The Australian government has called for a police inquiry into corporate hacking by the media group, after a newspaper released more than 14,000 emails allegedly showing that the company used a secret unit to sabotage competitors.
The office of Stephen Conroy, Australia's communications minister, said the allegations were "serious" and "should be referred to the Australian Federal Police for investigation".
Experts said a police inquiry would be likely to derail the $2bn bid by Foxtel - the Australian pay-TV operation 25pc owned by News Corp - for rival network Austar.
Claims have been made that NDS, a technology company that was part-owned by News Corp, had a secret unit which encouraged the widespread hacking of competitors. The practice reportedly cost rivals $AUS50m (£33m) a year and helped put at least one out of business.
The Australian Financial Review made the claims this week, as it published thousands of emails from an archive held by Ray Adams, European chief of the unit called "Operational Security" between 1996 and 2002. Pay-TV operators worldwide, including ITV Digital in the UK and Austar in Australia, were subject to a major wave of piracy during the period. On Monday, a Panorama documentary on BBC1 alleged that NDS hired a man who ran a piracy website and tasked him with publishing "cheat" codes on the internet, allowing viewers to "crack" their ITV Digital boxes and use the services for free.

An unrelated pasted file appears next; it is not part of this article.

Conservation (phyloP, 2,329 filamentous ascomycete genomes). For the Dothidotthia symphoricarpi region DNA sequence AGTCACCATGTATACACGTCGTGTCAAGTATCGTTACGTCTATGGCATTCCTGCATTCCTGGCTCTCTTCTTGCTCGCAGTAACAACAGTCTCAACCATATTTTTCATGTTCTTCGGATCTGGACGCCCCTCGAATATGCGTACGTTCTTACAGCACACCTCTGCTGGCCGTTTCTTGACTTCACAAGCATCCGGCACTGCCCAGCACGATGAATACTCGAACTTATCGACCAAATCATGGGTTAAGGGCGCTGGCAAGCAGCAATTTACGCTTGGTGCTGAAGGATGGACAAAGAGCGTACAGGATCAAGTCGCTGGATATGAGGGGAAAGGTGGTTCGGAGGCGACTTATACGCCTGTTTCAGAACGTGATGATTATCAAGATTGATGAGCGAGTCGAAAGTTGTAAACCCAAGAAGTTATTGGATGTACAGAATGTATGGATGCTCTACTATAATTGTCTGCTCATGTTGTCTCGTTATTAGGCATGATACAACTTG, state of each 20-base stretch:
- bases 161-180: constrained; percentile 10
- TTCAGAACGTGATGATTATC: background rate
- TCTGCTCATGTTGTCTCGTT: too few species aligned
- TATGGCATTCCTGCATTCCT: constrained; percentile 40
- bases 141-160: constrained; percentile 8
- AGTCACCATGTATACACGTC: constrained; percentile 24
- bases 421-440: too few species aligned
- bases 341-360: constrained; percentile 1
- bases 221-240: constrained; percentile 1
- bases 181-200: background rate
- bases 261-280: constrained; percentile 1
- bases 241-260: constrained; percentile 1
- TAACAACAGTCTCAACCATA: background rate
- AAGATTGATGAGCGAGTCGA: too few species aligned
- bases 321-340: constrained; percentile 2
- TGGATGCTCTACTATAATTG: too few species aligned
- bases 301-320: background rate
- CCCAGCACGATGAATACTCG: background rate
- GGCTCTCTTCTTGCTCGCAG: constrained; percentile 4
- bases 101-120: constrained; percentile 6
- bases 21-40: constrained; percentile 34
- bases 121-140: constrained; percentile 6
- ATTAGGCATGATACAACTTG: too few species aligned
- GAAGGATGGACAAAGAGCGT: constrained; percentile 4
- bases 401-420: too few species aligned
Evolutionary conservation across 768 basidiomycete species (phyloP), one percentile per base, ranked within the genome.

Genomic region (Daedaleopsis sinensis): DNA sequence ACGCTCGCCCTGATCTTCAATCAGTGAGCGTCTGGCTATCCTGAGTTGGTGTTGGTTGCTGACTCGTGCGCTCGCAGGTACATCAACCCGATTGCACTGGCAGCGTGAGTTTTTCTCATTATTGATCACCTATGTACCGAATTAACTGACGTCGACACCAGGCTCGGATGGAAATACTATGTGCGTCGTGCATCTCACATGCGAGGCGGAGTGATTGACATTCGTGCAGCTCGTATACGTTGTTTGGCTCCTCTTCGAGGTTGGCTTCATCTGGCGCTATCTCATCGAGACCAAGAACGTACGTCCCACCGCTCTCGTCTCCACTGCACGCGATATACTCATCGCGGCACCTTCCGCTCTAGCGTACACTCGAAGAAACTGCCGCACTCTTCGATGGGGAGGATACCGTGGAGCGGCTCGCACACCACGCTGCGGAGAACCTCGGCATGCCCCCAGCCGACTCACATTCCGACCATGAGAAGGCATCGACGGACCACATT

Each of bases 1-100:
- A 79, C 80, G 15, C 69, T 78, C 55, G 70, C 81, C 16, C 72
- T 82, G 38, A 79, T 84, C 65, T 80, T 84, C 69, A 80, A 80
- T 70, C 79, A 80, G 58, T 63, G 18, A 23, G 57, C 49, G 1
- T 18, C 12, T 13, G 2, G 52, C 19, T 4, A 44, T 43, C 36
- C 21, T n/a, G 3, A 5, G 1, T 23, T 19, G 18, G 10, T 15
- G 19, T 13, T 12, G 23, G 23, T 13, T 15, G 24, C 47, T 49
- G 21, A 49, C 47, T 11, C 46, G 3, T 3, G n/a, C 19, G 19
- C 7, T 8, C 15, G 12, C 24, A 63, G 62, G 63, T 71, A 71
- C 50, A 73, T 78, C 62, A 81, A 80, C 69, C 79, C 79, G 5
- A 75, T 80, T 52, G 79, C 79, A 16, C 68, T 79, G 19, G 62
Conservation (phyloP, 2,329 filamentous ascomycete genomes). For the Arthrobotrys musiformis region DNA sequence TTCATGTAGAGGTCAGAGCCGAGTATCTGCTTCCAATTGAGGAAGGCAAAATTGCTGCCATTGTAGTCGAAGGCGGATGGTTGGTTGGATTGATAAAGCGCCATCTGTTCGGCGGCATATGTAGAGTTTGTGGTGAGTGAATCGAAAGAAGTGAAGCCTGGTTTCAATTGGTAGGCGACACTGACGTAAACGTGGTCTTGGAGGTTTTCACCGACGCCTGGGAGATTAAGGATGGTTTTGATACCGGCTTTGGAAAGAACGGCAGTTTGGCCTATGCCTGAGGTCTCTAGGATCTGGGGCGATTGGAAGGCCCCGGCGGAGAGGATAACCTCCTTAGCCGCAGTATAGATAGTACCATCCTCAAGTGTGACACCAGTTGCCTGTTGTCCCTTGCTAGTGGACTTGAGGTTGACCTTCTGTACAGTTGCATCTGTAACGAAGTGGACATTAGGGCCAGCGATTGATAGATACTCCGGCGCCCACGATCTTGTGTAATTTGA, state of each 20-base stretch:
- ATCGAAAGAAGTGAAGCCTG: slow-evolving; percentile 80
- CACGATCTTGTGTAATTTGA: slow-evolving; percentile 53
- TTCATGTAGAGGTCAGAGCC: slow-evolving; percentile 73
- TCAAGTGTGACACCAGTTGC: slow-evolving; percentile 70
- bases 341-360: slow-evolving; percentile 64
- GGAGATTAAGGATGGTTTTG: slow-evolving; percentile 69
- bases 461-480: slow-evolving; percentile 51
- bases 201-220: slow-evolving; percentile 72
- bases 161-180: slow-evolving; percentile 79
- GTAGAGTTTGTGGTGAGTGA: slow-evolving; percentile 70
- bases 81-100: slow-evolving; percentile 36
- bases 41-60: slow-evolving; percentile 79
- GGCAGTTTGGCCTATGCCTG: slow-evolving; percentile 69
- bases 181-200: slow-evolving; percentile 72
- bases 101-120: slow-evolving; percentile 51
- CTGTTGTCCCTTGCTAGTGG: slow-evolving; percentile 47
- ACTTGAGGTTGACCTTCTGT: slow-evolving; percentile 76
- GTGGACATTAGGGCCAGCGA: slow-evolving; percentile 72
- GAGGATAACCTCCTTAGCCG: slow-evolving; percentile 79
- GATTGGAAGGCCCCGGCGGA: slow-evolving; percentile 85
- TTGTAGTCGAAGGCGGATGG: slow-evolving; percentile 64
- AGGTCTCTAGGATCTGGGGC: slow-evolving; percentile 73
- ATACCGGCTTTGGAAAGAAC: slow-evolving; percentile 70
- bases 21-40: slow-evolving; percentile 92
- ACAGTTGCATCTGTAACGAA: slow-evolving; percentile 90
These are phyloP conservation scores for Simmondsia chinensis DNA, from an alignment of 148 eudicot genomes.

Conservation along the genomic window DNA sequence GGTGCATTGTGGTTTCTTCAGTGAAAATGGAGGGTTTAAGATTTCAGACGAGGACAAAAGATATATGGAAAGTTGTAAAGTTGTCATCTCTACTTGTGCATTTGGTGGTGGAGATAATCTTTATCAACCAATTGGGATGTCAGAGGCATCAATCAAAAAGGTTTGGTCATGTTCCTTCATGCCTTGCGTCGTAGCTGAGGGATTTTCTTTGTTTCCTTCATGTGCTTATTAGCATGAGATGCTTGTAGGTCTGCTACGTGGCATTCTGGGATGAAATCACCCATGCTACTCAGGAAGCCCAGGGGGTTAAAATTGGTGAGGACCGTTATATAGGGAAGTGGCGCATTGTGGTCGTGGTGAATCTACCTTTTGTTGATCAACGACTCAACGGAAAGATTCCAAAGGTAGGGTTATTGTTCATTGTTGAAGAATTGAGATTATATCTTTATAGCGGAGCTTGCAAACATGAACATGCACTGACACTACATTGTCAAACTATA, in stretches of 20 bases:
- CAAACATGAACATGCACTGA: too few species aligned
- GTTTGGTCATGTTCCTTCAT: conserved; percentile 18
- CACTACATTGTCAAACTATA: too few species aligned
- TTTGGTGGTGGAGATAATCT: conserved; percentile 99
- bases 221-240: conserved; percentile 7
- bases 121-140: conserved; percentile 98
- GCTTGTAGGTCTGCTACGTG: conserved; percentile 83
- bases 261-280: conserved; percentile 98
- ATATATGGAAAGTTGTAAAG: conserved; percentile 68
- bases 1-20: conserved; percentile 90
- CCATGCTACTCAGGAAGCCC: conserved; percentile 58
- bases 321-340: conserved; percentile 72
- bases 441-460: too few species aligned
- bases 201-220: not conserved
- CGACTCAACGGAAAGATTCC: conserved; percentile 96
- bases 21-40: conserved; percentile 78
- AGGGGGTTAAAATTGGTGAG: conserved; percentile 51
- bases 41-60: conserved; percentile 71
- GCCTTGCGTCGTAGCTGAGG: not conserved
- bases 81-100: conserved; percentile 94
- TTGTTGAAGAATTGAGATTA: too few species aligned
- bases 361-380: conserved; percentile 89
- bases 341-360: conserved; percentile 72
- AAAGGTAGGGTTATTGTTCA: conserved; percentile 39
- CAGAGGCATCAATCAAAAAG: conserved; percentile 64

News Corp and NDS have vigorously denied the claims.
However, The furore is expected to throw Foxtel's bid for Austar into turmoil, at a crucial point in the regulatory process.
Austar, which is 54pc owned by media giant Liberty Global and 46pc listed in Australia, would be a key asset for Foxtel because it has unrivalled reach in rural and regional areas. The two companies share a valuable pay-TV joint venture, XYZ Networks.
Foxtel's proposed bid appeared to be on course for regulatory approval before the News of the World phone hacking row erupted last summer, but it has been repeatedly delayed amid concerns over Mr Murdoch's growing media influence.
The Australian Competition & Consumer Commision was due to deliver its final verdict on the Austar takeover, but said on Wednesday that it would now delay the decision.
Meanwhile, it emerged on Wednesday night that NDS paid £2,000 to the Surrey Police for “assistance”.
In the batch of emails published by The Australian Financial Review, Len Withall, who helped run NDS’s security unit, wrote to a colleague, Joan, saying “over the last six months I have been doing some work with the Surrey Police” and “there is an amount of money set aside for payment to Police/Informants for assistance given to us in our work”.
Mr Withell added: “With Ray’s authority could you please make out a cheque in the sum of £2000 ... payable to the Surrey office and forward it to my office.”
A spokesperson for NDS said: “NDS made a one off charitable donation of £2000 to Surrey Police in August 2000. NDS’s support and donation was acknowledged with a thank you from Surrey Police.”